Let’s briefly consider whether unholy people pose any threat to us. Mark your spot in Luke and turn a few books to the left to Haggai 2.

This is the third to last book of the Old Testament.

I believe we’ve looked at these verses before so I’m going to go through them quickly.

Here’s the context…

After the Jews returned to the Promised Land following their exile in Babylon, they wrongly believed two things about holiness:

  1. They believed doing holy things like rebuilding the temple or offering sacrifices would make them holy.
  2. They believed being in the Holy Land would make them holy.

They didn’t understand these things wouldn’t make them holy if they were living unholy lives. God sent the prophet Haggai to correct their understanding.

Look at verse 10

Haggai 2:10 On the twenty-fourth day of the ninth month, in the second year of Darius, the word of the Lord came by Haggai the prophet, 11 “Thus says the Lord of hosts: Ask the priests about the law:

Haggai is going to ask the priests two questions about the law, and considering they are the experts in the law, they would know the answers better than anyone else.

Here’s the first question…

Haggai 2:12 ‘If someone carries holy meat in the fold of his garment and touches with his fold bread or stew or wine or oil or any kind of food, does it become holy?’” The priests answered and said, “No.”

Haggai asked, what happens when something holy touches something unholy? Does what is unholy become holy?

The priests correctly answered, “No.”

And this brings us to lesson one…

Lesson One: Holiness can’t be transferred.

Think about it like this:

  • Healthy people can’t walk through a hospital and touch sick people and make them healthy.
  • We can’t take non-spoiled food and touch spoiled food and make it non-spoiled.

Similarly, holy people can’t touch unholy people and make them holy:

  • Holiness isn’t contagious.
  • It doesn’t rub off on others.

Look at the second question…

Haggai 2:13 Then Haggai said, “If someone who is unclean by contact with a dead body touches any of these, does it become unclean?” The priests answered and said, “It does become unclean.”

Unclean is synonymous with unholy.

So now Haggai asked, “What happens when something unholy touches something holy? Does whatever is unholy cause whatever is holy to become unholy?”

And the answer is, yes!

And this brings us to lesson two…

Lesson Two: Unholiness can be transferred.

The first question was about whether something holy can touch something unholy and make it holy. This second question is about whether something unholy can touch something holy and make it unholy…and it can!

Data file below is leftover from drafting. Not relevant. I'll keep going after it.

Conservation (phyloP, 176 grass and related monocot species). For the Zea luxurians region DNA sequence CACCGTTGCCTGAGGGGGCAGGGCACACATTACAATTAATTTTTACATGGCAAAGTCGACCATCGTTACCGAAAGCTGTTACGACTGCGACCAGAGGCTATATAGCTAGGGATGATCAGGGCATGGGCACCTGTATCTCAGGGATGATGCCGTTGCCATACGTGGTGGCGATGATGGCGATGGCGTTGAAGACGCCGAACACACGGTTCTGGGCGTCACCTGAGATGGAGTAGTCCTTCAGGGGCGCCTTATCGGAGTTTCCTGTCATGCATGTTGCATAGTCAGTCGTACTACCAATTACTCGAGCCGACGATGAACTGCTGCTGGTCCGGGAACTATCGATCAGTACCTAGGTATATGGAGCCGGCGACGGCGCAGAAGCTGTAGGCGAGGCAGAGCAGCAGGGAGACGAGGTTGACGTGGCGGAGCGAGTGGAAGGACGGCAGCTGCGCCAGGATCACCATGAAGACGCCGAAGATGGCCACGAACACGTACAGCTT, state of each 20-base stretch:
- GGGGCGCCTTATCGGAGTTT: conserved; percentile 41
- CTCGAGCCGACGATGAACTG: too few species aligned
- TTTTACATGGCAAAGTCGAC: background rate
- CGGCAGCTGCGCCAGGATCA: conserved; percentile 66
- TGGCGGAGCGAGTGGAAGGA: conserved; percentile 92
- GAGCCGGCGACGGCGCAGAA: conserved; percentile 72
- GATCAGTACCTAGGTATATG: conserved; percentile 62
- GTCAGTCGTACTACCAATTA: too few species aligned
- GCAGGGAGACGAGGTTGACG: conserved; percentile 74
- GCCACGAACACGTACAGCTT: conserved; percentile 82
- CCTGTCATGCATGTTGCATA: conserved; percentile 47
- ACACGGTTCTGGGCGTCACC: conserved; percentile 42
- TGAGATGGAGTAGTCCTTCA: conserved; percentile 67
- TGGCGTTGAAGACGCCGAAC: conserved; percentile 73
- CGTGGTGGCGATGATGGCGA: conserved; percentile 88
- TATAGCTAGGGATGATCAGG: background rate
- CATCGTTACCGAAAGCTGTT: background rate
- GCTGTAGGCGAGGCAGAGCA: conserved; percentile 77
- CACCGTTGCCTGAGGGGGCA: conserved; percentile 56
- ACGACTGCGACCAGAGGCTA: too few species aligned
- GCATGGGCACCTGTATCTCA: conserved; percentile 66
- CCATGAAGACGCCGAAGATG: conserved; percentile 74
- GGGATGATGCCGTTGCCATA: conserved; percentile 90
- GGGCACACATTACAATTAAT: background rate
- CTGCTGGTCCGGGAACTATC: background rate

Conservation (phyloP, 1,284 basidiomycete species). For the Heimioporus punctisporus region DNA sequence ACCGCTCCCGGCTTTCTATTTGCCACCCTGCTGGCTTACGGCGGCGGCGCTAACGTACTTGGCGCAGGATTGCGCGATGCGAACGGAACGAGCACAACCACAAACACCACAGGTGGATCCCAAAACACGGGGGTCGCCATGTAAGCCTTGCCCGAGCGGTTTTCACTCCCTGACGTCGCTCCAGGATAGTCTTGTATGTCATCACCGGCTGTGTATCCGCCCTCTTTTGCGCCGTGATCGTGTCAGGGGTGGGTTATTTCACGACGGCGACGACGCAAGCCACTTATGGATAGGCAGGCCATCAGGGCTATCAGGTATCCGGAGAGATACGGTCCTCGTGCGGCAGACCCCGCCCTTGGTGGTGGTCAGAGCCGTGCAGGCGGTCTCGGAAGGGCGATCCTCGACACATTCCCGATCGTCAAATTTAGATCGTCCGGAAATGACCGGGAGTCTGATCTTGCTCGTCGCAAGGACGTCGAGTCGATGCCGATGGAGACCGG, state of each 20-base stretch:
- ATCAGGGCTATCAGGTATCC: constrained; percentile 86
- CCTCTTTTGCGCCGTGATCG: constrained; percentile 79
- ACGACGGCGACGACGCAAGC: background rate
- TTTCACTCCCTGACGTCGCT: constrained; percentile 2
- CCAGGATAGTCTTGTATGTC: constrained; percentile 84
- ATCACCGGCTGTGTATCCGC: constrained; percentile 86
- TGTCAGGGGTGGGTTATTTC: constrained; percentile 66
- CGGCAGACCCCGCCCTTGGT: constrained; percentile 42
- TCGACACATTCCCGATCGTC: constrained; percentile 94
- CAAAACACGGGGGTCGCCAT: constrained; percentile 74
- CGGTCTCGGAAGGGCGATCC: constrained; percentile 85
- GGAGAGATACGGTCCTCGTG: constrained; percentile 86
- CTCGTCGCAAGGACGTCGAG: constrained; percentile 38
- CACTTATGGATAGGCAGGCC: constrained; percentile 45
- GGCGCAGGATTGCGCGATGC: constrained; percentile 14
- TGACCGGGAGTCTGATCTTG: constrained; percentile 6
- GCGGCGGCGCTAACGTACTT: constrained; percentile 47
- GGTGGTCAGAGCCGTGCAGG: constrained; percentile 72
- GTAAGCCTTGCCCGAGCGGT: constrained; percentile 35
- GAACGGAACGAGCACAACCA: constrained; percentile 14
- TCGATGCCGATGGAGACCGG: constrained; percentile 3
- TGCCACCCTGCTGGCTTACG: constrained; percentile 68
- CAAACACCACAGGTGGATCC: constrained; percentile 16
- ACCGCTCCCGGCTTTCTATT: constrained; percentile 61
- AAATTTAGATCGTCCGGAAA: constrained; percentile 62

This is why Paul wrote…

2 Corinthians 6:14 Do not be unequally yoked with unbelievers. For what partnership has righteousness with lawlessness? Or what fellowship has light with darkness?

Here’s the applications for us…

Maybe you’ve heard people say, “We’re going to take this unholy thing from the world – such as this movie, book, or music – and sanctify it or make it holy.”

But this isn’t possible. If it’s unholy in the world, it’s unholy:

  • In our lives
  • In our families
  • In our homes
  • Or in our churches

And if we introduce anything unholy from the world into our lives, families, homes, or churches, it makes our lives, families, homes, or churches unholy.

Jerry Bridges said, “Holiness begins in our minds and works out in our actions. That being true, what we allow to enter our minds is critically important. The television programs we watch, the movies we attend, the books and magazines we read, the music we listen to, and the conversations we have all affect our minds. We need to evaluate the effects of these using Philippians 4:8 as a standard. Are the thoughts stimulated by these true? Are they pure? Lovely? Admirable, excellent, or praiseworthy?”

Now what about when we are talking – not about unholy things – but unholy people…like tax collectors and sinners? Can they pose a threat to our holiness?

Absolutely!

Listen to these verses about the dangers of unholy people rubbing off on us…

Proverbs 22:24 Make no friendship with a man given to anger, nor go with a wrathful man, 25 lest you LEARN HIS WAYS AND ENTANGLE YOURSELF IN A SNARE.

The angry person doesn’t learn to control himself by being with the believer.

But the believer learns to be like the angry man and gets himself entangled in a trap.

Proverbs 13:20 Whoever walks with the wise becomes wise, but the companion of fools will suffer harm.

The companion of fools doesn’t save fools through their relationship.

But the companion of fools suffers, because the fool’s foolishness rubs off on him.